February 13, 2013
IN RE THE DETENTION OF MARVIN ALLEN MEAD, MARVIN ALLEN MEAD, RESPONDENT-APPELLANT.
Appeal from the Iowa District Court for Scott County, Marlita A. Greve, Judge.
The opinion of the court was delivered by: Miller, S.J.
Respondent appeals a district court's order committing him as a sexually violent predator under Iowa Code chapter 229A (2007). AFFIRMED.
Considered by Potterfield, P.J., Doyle, J., and Miller, S.J.* Tabor, J., takes no part. Senior Judge assigned by order pursuant to Iowa Code section 602.9206 (2013).
I. Background Facts & Proceedings
Respondent Marvin Mead was previously convicted of deviant sexual assault in Illinois in 1973. He was also convicted in Iowa in 1986 of burglary in the first degree and two counts of sexual abuse in the third degree. Mead has been diagnosed with paraphilia with sadistic features and an antisocial personality disorder.
On September 24, 2008, the State filed a petition claiming Mead was a sexually violent predator (SVP) as defined in Iowa Code chapter 229A (2007), and that he should be committed to the care of the Iowa Department of Human Services. The State submitted a statement of probable cause, which reviewed Mead's past criminal offenses and the preliminary findings of Dr. Canton Roberts, a psychologist. Mead had been interviewed by Dr. Roberts on September 22, 2008.
A probable cause hearing, as required by section 229A.5(2), was held on September 29, 2008. The district court found probable cause existed to believe that Mead was a SVP.
On November 21, 2008, Mead filed a pro se motion to dismiss, claiming that Dr. Roberts should have informed him of his right to counsel prior to conducting an interview with him. Mead's counsel then filed a supplemental motion to dismiss, claiming Mead had the right to counsel under the Iowa constitution and chapter 229A. The district court determined the evidence obtained from the interview by Dr. Roberts should be stricken. The court concluded that without such evidence there was not probable cause to find Mead was a SVP, and vacated the previous order finding there was probable cause. The matter was set for a second probable cause hearing.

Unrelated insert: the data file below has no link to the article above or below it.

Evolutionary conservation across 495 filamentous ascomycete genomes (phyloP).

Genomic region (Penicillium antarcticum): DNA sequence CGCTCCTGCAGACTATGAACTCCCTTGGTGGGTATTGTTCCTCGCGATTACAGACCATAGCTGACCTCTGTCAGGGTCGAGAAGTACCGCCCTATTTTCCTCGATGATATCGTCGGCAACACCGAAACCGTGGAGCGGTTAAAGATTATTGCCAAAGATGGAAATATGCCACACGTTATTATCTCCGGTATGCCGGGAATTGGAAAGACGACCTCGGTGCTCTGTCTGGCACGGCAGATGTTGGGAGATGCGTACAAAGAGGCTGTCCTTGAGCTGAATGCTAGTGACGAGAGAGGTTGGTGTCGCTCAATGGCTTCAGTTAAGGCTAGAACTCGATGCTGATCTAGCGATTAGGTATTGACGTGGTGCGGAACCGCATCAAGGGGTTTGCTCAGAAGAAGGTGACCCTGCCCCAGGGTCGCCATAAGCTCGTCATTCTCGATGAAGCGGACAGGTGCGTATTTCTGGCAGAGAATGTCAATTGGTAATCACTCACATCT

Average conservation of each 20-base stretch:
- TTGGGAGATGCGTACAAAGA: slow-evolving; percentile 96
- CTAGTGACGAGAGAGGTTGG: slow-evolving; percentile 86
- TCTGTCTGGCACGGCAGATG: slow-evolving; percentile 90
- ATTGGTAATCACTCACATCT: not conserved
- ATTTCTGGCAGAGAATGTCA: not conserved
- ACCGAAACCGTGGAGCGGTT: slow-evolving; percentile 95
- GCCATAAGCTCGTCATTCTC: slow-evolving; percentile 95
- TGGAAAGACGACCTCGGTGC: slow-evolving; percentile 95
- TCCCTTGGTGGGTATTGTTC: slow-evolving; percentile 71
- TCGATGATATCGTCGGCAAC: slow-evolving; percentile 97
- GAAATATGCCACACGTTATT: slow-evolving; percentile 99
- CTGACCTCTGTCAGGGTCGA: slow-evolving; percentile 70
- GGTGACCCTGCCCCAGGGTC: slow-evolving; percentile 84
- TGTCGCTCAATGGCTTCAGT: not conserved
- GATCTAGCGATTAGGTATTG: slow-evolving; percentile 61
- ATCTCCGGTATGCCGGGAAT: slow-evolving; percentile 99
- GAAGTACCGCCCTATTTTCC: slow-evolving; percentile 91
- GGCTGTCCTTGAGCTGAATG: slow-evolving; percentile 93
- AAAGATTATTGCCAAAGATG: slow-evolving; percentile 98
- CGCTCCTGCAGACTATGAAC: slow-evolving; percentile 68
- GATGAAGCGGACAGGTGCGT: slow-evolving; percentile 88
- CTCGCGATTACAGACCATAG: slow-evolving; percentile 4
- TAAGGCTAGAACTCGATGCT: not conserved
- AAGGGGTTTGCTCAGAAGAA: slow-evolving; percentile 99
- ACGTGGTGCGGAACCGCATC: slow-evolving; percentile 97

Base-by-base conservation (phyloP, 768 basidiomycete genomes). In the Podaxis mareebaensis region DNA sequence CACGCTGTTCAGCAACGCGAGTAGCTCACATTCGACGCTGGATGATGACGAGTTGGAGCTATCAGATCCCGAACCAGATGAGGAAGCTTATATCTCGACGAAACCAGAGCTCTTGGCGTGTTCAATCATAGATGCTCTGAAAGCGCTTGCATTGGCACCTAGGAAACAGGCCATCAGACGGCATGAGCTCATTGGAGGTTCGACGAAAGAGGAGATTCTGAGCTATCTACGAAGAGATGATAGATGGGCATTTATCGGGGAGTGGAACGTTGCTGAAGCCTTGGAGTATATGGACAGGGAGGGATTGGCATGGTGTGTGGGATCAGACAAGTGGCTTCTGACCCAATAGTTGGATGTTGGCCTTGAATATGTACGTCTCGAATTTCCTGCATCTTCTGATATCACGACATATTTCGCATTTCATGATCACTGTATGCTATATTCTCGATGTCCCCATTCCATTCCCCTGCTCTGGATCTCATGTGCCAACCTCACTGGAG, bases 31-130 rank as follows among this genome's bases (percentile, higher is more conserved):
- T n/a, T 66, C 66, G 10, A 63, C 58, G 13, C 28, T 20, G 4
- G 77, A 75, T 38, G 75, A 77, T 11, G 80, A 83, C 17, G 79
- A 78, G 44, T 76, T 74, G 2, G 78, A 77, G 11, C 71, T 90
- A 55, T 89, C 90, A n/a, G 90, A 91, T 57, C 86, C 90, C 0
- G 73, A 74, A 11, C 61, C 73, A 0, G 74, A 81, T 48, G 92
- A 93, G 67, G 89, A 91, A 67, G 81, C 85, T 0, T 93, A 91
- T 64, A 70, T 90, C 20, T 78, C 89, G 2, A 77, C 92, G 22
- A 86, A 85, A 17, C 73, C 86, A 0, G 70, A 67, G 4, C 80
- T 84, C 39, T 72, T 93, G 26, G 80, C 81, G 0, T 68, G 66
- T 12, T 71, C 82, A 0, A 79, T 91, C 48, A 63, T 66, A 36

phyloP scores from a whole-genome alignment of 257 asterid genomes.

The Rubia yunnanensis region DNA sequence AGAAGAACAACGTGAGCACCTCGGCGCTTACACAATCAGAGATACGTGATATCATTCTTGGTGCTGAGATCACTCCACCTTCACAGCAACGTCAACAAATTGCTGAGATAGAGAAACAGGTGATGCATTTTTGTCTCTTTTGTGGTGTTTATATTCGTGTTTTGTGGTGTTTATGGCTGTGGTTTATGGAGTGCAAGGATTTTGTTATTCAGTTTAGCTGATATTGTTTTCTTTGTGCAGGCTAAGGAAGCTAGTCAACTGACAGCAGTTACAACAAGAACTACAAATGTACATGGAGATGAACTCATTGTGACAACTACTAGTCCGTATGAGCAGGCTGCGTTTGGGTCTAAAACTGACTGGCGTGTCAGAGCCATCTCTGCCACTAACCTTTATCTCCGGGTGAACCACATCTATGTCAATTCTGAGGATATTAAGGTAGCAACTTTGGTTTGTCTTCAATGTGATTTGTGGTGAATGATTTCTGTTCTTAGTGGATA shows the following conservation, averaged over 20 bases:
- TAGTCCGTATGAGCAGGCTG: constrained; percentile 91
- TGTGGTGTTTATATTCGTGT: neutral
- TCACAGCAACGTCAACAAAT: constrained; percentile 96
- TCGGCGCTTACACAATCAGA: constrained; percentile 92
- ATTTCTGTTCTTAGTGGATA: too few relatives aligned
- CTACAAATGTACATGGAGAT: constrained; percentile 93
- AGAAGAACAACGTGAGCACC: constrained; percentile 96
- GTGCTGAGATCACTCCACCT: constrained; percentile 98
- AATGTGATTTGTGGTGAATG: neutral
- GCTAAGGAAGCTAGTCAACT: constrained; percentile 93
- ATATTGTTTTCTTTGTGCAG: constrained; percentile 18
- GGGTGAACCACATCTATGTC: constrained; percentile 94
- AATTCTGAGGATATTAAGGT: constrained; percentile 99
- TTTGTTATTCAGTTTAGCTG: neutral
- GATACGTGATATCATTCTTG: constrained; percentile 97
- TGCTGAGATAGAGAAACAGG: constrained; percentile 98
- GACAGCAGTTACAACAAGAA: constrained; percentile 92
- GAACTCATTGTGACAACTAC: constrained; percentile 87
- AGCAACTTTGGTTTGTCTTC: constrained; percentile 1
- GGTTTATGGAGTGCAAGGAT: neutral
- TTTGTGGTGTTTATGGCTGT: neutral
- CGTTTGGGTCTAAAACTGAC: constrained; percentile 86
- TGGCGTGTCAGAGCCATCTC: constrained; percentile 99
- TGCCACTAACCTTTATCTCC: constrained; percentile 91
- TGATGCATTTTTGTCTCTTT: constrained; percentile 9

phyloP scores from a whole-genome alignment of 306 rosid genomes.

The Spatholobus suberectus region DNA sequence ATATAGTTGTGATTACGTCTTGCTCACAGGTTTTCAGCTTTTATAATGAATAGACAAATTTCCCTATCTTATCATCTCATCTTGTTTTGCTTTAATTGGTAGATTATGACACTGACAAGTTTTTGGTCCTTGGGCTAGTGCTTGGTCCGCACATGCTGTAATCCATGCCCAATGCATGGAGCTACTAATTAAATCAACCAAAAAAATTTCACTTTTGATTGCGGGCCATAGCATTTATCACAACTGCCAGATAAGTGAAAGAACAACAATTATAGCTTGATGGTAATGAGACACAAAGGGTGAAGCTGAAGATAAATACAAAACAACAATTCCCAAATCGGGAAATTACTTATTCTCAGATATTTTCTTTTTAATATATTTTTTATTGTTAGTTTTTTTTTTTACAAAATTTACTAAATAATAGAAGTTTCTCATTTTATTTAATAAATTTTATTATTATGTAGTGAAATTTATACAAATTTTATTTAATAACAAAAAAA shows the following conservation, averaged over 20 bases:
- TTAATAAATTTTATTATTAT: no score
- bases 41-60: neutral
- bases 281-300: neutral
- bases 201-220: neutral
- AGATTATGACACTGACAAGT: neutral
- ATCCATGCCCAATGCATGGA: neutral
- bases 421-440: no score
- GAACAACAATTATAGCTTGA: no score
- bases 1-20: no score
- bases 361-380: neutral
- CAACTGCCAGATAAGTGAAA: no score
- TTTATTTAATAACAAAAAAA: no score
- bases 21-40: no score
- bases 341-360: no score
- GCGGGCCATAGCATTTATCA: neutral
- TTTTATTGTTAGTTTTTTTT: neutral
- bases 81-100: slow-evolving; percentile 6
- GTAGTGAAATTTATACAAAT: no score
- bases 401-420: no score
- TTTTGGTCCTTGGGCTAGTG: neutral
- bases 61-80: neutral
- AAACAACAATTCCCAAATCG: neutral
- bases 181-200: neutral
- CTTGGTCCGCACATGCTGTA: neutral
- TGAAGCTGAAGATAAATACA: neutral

The State filed an amended petition. It also filed an amended statement of probable cause that cited an evaluation of Mead's records by Dr. Amy Phenix, a psychologist. Mead was evaluated by Dr. Phenix on March 2, 2009, and interviewed by her on March 26, 2009.
The second probable cause hearing was held on April 9, 2009. Dr. Phenix testified, but the district court noted, "in her hearing testimony she restricted her opinions to those developed from her review of the Respondent's criminal, correctional, treatment and associated records." Mead made an oral motion to dismiss, and this was denied by the district court. The court concluded there was probable cause to find Mead was a SVP.
Mead filed a request for interlocutory appeal, which was granted by the Iowa Supreme Court. The court determined Mead should have been informed of his right to counsel prior to his interview with Dr. Roberts. In re Detention of Mead, 790 N.W.2d 104, 109-10 (Iowa 2010). The court concluded Mead's statutory right to counsel under section 229A.5A had been violated, and the results of the interview by Dr. Roberts were inadmissible. Id. at 110. The court concluded, however, that there was sufficient other evidence in the record to support a reasonable belief at the time of the first probable cause hearing that Mead was a SVP. Id. at 113. The court held "the evidence provided at the first probable cause hearing was sufficient to find that probable cause existed and hold Mead pending trial." Id. The court did not address issues Mead raised concerning the second probable cause hearing, finding it was not necessary. Id. The case was remanded to the district court for further proceedings. Id.
Mead filed a motion for rehearing before the Iowa Supreme Court, and this was denied on December 10, 2010. The case again proceeded in the district court.
On January 3, 2011, Mead filed a motion to strike the evaluation by Dr. Phenix and her testimony, claiming he had been prematurely interviewed by her under the provisions of section 229A.5A. He also claimed he had been denied due process because his interview with Dr. Phenix was not recorded and he had not been advised of his right to an attorney or his right against self-incrimination. The district court denied the motion to strike, finding Mead's arguments went more to the weight of the evaluation, as opposed to its admissibility.